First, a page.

Antonio Harvey: Man in the Mirror
Long-time NBA and Stampede player, Harvey now radio voice for Blazers

By Travis Tate

Antonio Harvey is now known to Portland Trail Blazers fans as the color commentator of the team’s radio broadcasts. His job is to provide insight and expert opinions about a game, a player, the league and issues surrounding all of these subjects. He has his opinions on Lebron James, Dwight Howard and Kevin Durant, and his point of view is shaded by his past playing career as an NBA journeyman, with plenty of experience in other American professional leagues, as well as time spent overseas.

Near the end of his career, Harvey suited up for the Stampede, playing 29 games (25 starts) while averaging 11.8 points and 8.2 rebounds per game in 2002-03. By this time, he had already played eight seasons in the NBA in 187 games, and was even selected to the 1995 NBA Dunk Contest at All-Star weekend in Phoenix. But this early rise came unexpected, Harvey working his way into the league after finishing his college playing days at little-known Pfeiffer University in 1993.

Harvey entered the NBA undrafted, but immediately found himself in a position most rookies – or any player, in fact – finds themselves in: starting center for the legendary Los Angeles Lakers. This is a position previously manned by Wilt Chamberlain and Kareem Abdul-Jabbar, coming before the reigns of Shaquille O’Neal, Pau Gasol and Andrew Bynum (and possibly Dwight Howard, but more on that later).

The big man wore No. 40 and started the first five games of the 1993-94 season alongside players like Vlade Divac and Nick Van Exel, facing the league’s stars in Charles Barkley, Shawn Kemp, Clyde Drexler, Mitch Richmond, and Dikembe Mutombo in those first five contests. What helped Harvey stay in the league was his versatility, taking turns guarding anybody from a wing like Drexler to a low-post player like Mutombo.

But, to his own admittance, it may have come a little too quickly to Harvey.

“Look at my rookie year; I started my first five games. Started,” Harvey pointed out. “But I got my ass handed to me for five straight games. How nice would it be to get 10 games in the D-League before you go to the NBA?”

And that is what has made Harvey one of the league’s great commentators – he is unafraid to give an opinion, his words weighed by his many years in professional basketball without the lack of perspective of many former stars.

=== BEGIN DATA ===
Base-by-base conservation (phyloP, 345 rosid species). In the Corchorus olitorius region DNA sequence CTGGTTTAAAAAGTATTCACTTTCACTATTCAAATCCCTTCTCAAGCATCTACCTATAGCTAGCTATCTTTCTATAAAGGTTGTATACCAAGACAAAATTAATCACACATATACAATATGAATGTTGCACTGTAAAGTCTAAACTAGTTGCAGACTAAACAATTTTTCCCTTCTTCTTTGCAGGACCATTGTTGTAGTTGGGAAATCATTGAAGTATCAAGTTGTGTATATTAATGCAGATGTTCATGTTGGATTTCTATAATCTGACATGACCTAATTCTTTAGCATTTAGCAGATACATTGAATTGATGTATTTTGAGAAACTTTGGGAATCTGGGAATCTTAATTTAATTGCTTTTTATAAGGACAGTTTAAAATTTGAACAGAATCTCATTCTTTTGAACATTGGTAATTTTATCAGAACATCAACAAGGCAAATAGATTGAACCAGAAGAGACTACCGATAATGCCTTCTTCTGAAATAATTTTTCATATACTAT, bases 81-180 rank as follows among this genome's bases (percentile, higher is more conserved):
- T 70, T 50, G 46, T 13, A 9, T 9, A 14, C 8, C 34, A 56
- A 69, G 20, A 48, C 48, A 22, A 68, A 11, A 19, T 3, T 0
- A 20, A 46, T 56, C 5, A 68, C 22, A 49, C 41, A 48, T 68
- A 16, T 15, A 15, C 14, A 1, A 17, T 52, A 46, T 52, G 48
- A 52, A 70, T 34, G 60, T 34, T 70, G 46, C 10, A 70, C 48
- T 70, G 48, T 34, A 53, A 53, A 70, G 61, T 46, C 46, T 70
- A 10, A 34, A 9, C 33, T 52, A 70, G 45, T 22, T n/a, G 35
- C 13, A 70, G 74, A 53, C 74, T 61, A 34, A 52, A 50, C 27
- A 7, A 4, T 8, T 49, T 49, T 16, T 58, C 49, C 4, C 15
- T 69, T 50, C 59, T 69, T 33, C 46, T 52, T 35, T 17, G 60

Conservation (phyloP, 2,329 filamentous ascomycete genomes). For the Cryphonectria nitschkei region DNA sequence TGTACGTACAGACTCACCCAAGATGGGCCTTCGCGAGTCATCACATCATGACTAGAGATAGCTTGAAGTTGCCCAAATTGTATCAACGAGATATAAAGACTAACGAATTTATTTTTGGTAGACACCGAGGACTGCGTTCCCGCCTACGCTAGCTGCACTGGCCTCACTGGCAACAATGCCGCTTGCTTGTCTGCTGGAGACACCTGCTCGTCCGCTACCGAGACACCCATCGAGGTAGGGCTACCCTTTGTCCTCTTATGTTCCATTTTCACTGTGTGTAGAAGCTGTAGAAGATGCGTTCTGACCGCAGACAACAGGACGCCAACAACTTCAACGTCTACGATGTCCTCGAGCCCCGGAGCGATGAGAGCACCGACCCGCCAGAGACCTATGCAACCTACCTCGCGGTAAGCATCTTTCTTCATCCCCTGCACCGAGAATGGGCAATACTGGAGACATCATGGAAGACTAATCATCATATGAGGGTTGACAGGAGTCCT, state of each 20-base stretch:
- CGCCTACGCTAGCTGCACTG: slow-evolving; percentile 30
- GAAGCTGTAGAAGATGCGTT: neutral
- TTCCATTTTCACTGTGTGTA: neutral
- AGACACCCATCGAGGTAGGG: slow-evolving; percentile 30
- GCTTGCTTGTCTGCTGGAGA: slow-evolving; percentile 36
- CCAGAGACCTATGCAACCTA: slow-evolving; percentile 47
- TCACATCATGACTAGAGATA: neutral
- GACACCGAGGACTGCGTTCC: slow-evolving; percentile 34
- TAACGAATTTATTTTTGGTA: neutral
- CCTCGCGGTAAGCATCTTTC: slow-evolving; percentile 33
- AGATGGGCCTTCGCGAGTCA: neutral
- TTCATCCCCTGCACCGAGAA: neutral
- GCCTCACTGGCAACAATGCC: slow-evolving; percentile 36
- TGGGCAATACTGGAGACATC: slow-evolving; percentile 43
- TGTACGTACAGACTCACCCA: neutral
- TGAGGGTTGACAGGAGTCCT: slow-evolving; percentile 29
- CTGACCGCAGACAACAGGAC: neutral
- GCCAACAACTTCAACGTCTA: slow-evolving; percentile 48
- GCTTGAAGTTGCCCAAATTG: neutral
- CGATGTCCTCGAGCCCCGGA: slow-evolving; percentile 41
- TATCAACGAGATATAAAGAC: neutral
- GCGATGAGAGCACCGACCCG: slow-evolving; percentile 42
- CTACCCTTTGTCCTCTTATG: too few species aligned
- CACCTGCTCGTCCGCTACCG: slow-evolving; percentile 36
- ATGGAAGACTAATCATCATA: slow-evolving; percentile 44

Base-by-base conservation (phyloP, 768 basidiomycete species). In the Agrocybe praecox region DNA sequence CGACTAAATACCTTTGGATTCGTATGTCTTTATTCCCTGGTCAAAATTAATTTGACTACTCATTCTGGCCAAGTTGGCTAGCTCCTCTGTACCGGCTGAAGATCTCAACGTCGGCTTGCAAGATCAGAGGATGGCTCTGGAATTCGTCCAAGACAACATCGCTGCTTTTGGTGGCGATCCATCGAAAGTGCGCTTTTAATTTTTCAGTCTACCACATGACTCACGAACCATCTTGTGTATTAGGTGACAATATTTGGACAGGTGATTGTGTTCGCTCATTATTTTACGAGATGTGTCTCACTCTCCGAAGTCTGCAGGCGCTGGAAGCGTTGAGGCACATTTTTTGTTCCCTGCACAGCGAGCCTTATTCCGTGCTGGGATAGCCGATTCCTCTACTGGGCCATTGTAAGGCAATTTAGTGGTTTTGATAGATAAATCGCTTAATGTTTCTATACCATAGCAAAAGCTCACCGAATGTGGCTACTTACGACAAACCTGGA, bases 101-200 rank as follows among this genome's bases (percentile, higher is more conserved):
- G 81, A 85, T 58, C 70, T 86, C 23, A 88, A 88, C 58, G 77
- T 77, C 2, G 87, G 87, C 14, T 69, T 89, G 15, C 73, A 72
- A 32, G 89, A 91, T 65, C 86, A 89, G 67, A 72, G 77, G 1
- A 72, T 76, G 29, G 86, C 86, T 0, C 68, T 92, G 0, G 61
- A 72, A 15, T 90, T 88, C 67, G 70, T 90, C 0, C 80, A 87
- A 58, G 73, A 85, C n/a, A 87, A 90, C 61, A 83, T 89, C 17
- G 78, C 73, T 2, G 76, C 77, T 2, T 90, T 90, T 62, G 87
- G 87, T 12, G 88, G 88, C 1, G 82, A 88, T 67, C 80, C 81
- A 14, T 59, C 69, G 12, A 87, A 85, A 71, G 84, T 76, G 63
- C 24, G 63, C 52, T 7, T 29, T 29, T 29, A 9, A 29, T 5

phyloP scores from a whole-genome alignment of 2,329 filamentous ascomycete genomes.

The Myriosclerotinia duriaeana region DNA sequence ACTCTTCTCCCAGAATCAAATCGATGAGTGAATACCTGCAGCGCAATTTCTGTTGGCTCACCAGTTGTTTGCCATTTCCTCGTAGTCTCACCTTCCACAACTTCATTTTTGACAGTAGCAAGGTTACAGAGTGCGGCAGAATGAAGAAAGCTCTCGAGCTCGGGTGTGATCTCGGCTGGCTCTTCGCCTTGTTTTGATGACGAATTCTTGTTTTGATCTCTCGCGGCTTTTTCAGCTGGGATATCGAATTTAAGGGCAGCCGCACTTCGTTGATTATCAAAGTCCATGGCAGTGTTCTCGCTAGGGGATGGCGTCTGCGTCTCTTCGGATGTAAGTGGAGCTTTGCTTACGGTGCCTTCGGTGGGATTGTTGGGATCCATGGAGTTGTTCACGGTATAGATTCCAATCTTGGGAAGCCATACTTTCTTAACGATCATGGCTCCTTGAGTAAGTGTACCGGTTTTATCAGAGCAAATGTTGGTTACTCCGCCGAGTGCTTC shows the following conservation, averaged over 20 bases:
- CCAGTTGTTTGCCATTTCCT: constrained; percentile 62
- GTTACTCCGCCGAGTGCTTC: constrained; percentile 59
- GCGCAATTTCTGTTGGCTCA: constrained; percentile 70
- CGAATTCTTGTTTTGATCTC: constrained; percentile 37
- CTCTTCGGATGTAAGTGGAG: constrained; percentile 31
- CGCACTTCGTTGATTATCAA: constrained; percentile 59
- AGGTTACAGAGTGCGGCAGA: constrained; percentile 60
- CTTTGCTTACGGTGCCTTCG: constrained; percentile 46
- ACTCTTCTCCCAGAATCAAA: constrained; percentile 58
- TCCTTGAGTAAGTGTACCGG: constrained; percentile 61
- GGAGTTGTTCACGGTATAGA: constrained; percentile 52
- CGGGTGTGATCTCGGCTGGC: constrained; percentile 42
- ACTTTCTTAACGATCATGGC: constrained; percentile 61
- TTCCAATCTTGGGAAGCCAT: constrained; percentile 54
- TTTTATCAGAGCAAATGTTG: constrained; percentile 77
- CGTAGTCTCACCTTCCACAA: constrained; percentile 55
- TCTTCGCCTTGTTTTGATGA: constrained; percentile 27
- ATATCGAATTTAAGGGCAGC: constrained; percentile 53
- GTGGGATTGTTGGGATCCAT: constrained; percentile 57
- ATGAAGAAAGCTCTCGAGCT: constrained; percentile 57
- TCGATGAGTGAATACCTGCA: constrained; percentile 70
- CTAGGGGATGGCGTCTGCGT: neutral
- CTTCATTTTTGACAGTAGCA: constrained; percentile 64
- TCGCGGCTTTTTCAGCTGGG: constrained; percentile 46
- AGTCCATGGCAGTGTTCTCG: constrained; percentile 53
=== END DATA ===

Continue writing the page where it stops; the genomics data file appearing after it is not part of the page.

As noted above, he would be unafraid to use the D-League in a different way than many teams have previously used it. If he was a team’s GM involved with a D-League club, Harvey said he would use the D-League as a means to get players back into rhythm after an injury, or as a way to help players adjust to the stronger competition in the NBA – not, as many perceive it, as a punishment or as a way to strictly develop young rookies and second-year players.

“If I was going to guess, the D-League will be more like Triple-A baseball. Not just drafting rookies and sending them there, but guys coming off injury and playing for 2 or 3 days or even 2-3 weeks to develop a rhythm again,” Harvey suggests. “What happened to Sacramento in 2001-02 is Chris Webber was coming off an injury, and he came back and it really messed up the chemistry, I thought. You can have guys that are too good not to play, but not good enough to help you win. It would have been so perfect to play, but in the D-League and dominate and get confidence back without hurting the team. At some point, I don’t think you’ll be able to punish a guy by sending him to the D-League, but if he’s out of rhythm, or not shooting well or gets an ankle injury, maybe 3-4 games finding his play, getting into condition would be good, and remember, to not get pounded by NBA talent as you’re getting back.”

Maybe facing the D-League would be a better way to become acclimated, as compared to flying around trying to cover Kobe Bryant, or bang up against Lebron James or Dwight Howard.

There are those names again.

Not everybody can be Lebron or Dwight. Not that Harvey would want to, saying the following when asked about the MVP performance in the NBA Finals by James.